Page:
One Size Doesn't Fit All: Optimise Your Negotiating Strategies
By Paul van Meerendonk Director of Advisory Services, IDeaS Revenue Solutions | July 10, 2011
For many hoteliers, 2010 will forever go down in history as the one that got away. As the economic downturn bottomed out, hoteliers around the globe received an unexpected boost from international tourism demand which offset some of the implications of financial recession. The United States alone welcomed 1.2 million travellers that year, with long-haul arrivals contributing a 9.5 per cent increase on tourism compared to numbers achieved in 2009(1).
It goes without saying that hoteliers in many locations were ideally placed to make the most of this unexpected return of demand but for a lot of hotel operators it turned out to be a case of right place and right product but wrong time.
For those operating in the leisure and tourism industry, the recession was a frightening experience. Hoteliers sought to safeguard their future with long-term contracts designed to lock in guaranteed income and help weather the storm. However, in a bid to make the contract as attractive as possible to similarly beleaguered businesses, hoteliers found themselves drastically under-pricing their offering before quickly realising that a poorly negotiated deal will take the shine off the contract the moment the going gets good.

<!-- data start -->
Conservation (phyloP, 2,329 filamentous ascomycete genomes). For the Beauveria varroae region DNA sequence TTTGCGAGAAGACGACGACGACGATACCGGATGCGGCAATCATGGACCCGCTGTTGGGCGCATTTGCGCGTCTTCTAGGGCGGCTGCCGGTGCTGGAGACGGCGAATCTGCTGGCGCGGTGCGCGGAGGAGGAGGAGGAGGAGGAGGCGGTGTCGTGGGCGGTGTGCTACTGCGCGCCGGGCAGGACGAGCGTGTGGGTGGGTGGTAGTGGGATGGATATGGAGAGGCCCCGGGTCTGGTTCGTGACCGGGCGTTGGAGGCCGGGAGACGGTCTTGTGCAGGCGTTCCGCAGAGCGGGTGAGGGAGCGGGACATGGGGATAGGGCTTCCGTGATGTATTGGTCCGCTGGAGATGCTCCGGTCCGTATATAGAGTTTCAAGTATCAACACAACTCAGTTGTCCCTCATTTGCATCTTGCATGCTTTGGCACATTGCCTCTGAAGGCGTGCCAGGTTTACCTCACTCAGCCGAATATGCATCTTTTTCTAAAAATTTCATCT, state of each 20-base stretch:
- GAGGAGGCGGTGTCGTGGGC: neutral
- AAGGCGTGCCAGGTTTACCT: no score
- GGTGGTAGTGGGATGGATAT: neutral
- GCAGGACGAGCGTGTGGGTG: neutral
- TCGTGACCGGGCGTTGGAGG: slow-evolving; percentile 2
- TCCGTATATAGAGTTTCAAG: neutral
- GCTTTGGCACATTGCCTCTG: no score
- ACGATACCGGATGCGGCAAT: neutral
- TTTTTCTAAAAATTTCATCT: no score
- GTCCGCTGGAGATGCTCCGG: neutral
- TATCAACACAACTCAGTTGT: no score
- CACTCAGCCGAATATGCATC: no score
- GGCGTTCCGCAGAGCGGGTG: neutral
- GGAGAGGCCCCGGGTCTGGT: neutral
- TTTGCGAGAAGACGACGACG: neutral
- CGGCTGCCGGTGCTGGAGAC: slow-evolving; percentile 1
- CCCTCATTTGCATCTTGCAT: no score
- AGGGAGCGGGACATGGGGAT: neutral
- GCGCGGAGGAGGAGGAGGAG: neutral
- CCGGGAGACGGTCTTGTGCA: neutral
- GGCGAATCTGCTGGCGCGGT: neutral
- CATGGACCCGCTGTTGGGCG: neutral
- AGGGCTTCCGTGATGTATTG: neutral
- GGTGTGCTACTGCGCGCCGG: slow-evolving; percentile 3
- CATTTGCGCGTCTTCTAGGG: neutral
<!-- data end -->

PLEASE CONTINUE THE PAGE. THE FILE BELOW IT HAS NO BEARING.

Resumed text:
The lesson learned is that whilst the recession was felt by industry and individuals alike, it is essential that during periods of economic crisis hoteliers delve deeper to discover the reality of their situation before doing anything reckless. The factors affecting each element of a hotel operator's offering are so dynamic and diverse that a 'one size fits all' approach simply will not cut it, and whilst a high volume of long-term contracts may prove the right way to go at one location, it may be more financially sound to reduce them at others. Equally, it is critical that when entering into a contract, the terms are set at a rate and conditions which are beneficial to all parties. Ultimately, hotels are preparing for a period of anywhere between 12 and 18 months of trading, so if a hotel doesn't get it right now, it may never have the chance to buy back time and make amends.
Future forecasts are frustratingly mixed. Whilst some financiers are flying the flag for recovery, naysayers continue to cast doubt with cries of a double dip recession. As long as savvy hoteliers are amply prepared with the right intelligence, they will make educated and informed decisions when developing their negotiating strategies for 2012 and enter into the year in a strong position.
Thinking outside the box
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